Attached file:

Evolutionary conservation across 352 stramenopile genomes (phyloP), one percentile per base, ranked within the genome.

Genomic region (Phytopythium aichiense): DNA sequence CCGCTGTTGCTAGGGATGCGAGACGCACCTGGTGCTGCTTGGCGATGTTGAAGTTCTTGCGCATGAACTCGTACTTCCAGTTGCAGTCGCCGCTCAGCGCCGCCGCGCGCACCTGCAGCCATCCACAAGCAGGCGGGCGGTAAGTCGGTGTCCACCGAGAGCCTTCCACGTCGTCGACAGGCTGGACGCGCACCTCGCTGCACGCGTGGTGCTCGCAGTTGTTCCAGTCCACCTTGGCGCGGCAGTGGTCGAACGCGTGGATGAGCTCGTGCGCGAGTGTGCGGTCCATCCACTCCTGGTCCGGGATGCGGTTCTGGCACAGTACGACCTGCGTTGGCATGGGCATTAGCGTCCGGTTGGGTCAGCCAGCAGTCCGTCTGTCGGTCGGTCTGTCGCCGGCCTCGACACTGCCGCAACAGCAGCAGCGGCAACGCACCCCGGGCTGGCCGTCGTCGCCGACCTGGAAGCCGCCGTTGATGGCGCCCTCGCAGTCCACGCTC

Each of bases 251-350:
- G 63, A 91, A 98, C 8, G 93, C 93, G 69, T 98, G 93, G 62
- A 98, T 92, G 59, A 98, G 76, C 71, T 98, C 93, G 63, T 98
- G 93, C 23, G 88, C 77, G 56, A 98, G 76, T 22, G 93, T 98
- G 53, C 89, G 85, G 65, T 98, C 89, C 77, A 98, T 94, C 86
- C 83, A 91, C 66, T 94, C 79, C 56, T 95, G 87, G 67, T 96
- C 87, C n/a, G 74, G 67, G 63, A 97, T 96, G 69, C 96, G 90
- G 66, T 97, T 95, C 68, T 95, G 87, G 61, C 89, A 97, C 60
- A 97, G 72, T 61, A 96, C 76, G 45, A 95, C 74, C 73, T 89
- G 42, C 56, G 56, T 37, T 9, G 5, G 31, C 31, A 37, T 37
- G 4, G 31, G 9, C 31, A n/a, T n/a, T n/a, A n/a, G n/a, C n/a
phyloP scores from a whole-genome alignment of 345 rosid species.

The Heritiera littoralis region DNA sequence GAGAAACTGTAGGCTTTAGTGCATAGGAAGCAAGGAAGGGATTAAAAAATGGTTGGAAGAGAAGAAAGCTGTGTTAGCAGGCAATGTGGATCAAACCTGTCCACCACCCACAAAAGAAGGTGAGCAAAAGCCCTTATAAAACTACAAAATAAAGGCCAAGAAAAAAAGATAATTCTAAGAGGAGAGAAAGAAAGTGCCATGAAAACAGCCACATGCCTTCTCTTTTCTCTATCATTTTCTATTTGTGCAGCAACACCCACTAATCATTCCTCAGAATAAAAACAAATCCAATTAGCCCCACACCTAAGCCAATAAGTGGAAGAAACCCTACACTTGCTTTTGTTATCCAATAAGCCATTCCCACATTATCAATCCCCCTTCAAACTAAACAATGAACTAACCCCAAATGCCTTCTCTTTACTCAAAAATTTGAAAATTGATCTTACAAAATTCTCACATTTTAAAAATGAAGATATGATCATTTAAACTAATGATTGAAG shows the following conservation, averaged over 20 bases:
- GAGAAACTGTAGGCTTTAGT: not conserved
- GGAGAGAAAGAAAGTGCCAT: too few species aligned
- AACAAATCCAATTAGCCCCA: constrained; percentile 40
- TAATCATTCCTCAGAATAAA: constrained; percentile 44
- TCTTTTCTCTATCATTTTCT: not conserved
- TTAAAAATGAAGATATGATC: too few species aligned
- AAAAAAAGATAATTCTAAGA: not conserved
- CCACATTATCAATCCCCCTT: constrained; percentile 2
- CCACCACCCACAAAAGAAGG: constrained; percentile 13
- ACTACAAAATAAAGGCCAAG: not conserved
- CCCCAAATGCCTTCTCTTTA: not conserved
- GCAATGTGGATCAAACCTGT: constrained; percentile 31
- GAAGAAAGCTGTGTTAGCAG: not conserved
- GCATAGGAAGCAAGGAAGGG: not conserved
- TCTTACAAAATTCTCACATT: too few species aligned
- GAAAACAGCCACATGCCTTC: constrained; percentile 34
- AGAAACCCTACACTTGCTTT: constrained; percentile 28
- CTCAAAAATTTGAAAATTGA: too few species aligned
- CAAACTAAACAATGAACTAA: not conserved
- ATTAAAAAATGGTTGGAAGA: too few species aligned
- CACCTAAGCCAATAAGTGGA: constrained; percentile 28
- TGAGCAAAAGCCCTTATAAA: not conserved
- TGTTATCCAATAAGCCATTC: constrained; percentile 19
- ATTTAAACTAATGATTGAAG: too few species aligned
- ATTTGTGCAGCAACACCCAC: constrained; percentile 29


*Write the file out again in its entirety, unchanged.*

Evolutionary conservation across 352 stramenopile genomes (phyloP), one percentile per base, ranked within the genome.

Genomic region (Phytopythium aichiense): DNA sequence CCGCTGTTGCTAGGGATGCGAGACGCACCTGGTGCTGCTTGGCGATGTTGAAGTTCTTGCGCATGAACTCGTACTTCCAGTTGCAGTCGCCGCTCAGCGCCGCCGCGCGCACCTGCAGCCATCCACAAGCAGGCGGGCGGTAAGTCGGTGTCCACCGAGAGCCTTCCACGTCGTCGACAGGCTGGACGCGCACCTCGCTGCACGCGTGGTGCTCGCAGTTGTTCCAGTCCACCTTGGCGCGGCAGTGGTCGAACGCGTGGATGAGCTCGTGCGCGAGTGTGCGGTCCATCCACTCCTGGTCCGGGATGCGGTTCTGGCACAGTACGACCTGCGTTGGCATGGGCATTAGCGTCCGGTTGGGTCAGCCAGCAGTCCGTCTGTCGGTCGGTCTGTCGCCGGCCTCGACACTGCCGCAACAGCAGCAGCGGCAACGCACCCCGGGCTGGCCGTCGTCGCCGACCTGGAAGCCGCCGTTGATGGCGCCCTCGCAGTCCACGCTC

Each of bases 251-350:
- G 63, A 91, A 98, C 8, G 93, C 93, G 69, T 98, G 93, G 62
- A 98, T 92, G 59, A 98, G 76, C 71, T 98, C 93, G 63, T 98
- G 93, C 23, G 88, C 77, G 56, A 98, G 76, T 22, G 93, T 98
- G 53, C 89, G 85, G 65, T 98, C 89, C 77, A 98, T 94, C 86
- C 83, A 91, C 66, T 94, C 79, C 56, T 95, G 87, G 67, T 96
- C 87, C n/a, G 74, G 67, G 63, A 97, T 96, G 69, C 96, G 90
- G 66, T 97, T 95, C 68, T 95, G 87, G 61, C 89, A 97, C 60
- A 97, G 72, T 61, A 96, C 76, G 45, A 95, C 74, C 73, T 89
- G 42, C 56, G 56, T 37, T 9, G 5, G 31, C 31, A 37, T 37
- G 4, G 31, G 9, C 31, A n/a, T n/a, T n/a, A n/a, G n/a, C n/a
phyloP scores from a whole-genome alignment of 345 rosid species.

The Heritiera littoralis region DNA sequence GAGAAACTGTAGGCTTTAGTGCATAGGAAGCAAGGAAGGGATTAAAAAATGGTTGGAAGAGAAGAAAGCTGTGTTAGCAGGCAATGTGGATCAAACCTGTCCACCACCCACAAAAGAAGGTGAGCAAAAGCCCTTATAAAACTACAAAATAAAGGCCAAGAAAAAAAGATAATTCTAAGAGGAGAGAAAGAAAGTGCCATGAAAACAGCCACATGCCTTCTCTTTTCTCTATCATTTTCTATTTGTGCAGCAACACCCACTAATCATTCCTCAGAATAAAAACAAATCCAATTAGCCCCACACCTAAGCCAATAAGTGGAAGAAACCCTACACTTGCTTTTGTTATCCAATAAGCCATTCCCACATTATCAATCCCCCTTCAAACTAAACAATGAACTAACCCCAAATGCCTTCTCTTTACTCAAAAATTTGAAAATTGATCTTACAAAATTCTCACATTTTAAAAATGAAGATATGATCATTTAAACTAATGATTGAAG shows the following conservation, averaged over 20 bases:
- GAGAAACTGTAGGCTTTAGT: not conserved
- GGAGAGAAAGAAAGTGCCAT: too few species aligned
- AACAAATCCAATTAGCCCCA: constrained; percentile 40
- TAATCATTCCTCAGAATAAA: constrained; percentile 44
- TCTTTTCTCTATCATTTTCT: not conserved
- TTAAAAATGAAGATATGATC: too few species aligned
- AAAAAAAGATAATTCTAAGA: not conserved
- CCACATTATCAATCCCCCTT: constrained; percentile 2
- CCACCACCCACAAAAGAAGG: constrained; percentile 13
- ACTACAAAATAAAGGCCAAG: not conserved
- CCCCAAATGCCTTCTCTTTA: not conserved
- GCAATGTGGATCAAACCTGT: constrained; percentile 31
- GAAGAAAGCTGTGTTAGCAG: not conserved
- GCATAGGAAGCAAGGAAGGG: not conserved
- TCTTACAAAATTCTCACATT: too few species aligned
- GAAAACAGCCACATGCCTTC: constrained; percentile 34
- AGAAACCCTACACTTGCTTT: constrained; percentile 28
- CTCAAAAATTTGAAAATTGA: too few species aligned
- CAAACTAAACAATGAACTAA: not conserved
- ATTAAAAAATGGTTGGAAGA: too few species aligned
- CACCTAAGCCAATAAGTGGA: constrained; percentile 28
- TGAGCAAAAGCCCTTATAAA: not conserved
- TGTTATCCAATAAGCCATTC: constrained; percentile 19
- ATTTAAACTAATGATTGAAG: too few species aligned
- ATTTGTGCAGCAACACCCAC: constrained; percentile 29